The Swedish town of Lulea, about 150km south of the Arctic and home to 80,000 people, has launched a campaign encouraging residents to chat
The Swedish town of Lulea, home to some 80,000 inhabitants, has launched a campaign encouraging residents, who are reputed to be introverts, to start talking to one another.
In a video posted on social networks, residents of Lulea, located 150km south of the Arctic Circle, with stern faces suddenly light up when they meet a passer-by who greets them. “Saying hi to your neighbours is a small thing but research shows that it can contribute to social bonds and has a positive impact on health, safety and well-being,” runs the voice on the video.
Asa Koski, a social strategist with the municipality who is behind the campaign, said the message has been displayed on buses and buildings in the city since 31 October, and the campaign will run for four weeks. “Swedish people can be a bit inward … We need to connect with each other and this is a way to create relationships. Here it’s the opposite of Spain, where you are outside a lot, you talk to people, you sit on benches, you have a collective life outside,” she said.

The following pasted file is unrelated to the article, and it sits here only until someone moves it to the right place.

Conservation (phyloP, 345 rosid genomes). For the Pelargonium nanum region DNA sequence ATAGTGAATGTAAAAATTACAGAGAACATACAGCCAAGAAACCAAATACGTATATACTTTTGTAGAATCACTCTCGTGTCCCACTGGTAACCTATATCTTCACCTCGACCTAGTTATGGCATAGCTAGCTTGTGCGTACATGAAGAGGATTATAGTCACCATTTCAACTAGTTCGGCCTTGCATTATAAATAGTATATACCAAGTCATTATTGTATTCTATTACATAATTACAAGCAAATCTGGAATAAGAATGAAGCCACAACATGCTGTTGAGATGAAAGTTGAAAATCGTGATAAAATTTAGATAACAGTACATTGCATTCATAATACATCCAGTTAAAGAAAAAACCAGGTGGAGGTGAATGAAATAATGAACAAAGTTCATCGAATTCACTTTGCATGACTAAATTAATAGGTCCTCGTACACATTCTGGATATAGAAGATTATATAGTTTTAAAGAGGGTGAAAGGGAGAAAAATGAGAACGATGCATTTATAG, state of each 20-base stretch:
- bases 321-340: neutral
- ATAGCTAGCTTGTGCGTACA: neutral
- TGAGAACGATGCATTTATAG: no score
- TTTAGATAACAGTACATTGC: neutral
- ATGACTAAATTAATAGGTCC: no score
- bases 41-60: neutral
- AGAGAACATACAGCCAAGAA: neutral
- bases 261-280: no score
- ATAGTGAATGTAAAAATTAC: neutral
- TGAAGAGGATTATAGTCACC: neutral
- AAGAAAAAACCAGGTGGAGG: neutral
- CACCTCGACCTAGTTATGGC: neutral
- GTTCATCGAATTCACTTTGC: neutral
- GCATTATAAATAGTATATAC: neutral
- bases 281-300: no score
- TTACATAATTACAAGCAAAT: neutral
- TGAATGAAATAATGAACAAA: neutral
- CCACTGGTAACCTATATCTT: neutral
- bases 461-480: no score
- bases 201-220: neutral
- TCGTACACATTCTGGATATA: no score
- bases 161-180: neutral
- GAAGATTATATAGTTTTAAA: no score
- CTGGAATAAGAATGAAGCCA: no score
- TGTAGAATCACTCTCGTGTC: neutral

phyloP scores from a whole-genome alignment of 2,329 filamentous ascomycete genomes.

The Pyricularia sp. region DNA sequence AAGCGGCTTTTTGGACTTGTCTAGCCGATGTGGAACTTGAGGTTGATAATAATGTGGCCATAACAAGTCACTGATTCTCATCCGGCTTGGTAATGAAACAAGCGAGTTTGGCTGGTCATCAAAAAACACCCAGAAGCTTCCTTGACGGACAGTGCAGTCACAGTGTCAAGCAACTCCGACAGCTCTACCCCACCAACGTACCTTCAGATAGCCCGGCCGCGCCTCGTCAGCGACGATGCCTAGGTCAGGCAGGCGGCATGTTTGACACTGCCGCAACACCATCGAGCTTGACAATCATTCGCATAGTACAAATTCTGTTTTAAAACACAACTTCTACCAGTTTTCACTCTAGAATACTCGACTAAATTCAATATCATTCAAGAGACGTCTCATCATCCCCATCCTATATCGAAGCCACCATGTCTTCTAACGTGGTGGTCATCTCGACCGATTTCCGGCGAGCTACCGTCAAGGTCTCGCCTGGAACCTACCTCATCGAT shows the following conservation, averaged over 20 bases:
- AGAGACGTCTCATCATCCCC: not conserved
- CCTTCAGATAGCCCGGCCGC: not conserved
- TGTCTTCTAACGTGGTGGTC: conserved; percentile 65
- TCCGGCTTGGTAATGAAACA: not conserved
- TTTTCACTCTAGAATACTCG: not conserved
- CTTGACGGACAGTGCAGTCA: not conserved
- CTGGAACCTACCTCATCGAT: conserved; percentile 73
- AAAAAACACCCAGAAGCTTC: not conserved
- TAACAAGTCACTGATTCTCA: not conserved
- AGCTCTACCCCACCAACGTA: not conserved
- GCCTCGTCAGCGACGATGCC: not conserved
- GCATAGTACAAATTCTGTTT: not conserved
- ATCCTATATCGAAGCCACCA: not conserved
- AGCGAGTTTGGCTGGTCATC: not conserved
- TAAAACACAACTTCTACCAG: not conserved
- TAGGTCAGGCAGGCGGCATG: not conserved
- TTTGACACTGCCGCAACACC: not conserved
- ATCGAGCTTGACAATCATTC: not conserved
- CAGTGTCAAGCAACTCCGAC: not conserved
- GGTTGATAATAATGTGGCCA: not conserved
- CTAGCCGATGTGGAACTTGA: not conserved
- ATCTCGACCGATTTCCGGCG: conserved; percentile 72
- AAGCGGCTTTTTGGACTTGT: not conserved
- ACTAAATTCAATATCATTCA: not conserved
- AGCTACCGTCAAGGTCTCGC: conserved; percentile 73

Local schools are also organising screenings of the video, and Koski explains surveys have showed, that people aged between 16 and 29 in particular are reporting increased feelings of loneliness. Koski hopes the campaign will strengthen social ties and prompt people to greet each other more.
In a region where winter means only three hours of sunshine and the average temperature in December hovers around minus 10 degrees Celsius, there are fewer opportunities for residents to bump into one another on a daily basis.
But Koski says that the modern urban lifestyle is also to blame. “The bigger the city the more you are by yourself,” Koski said, adding that when people lived in villages “we were better at saying these simple things to each other.”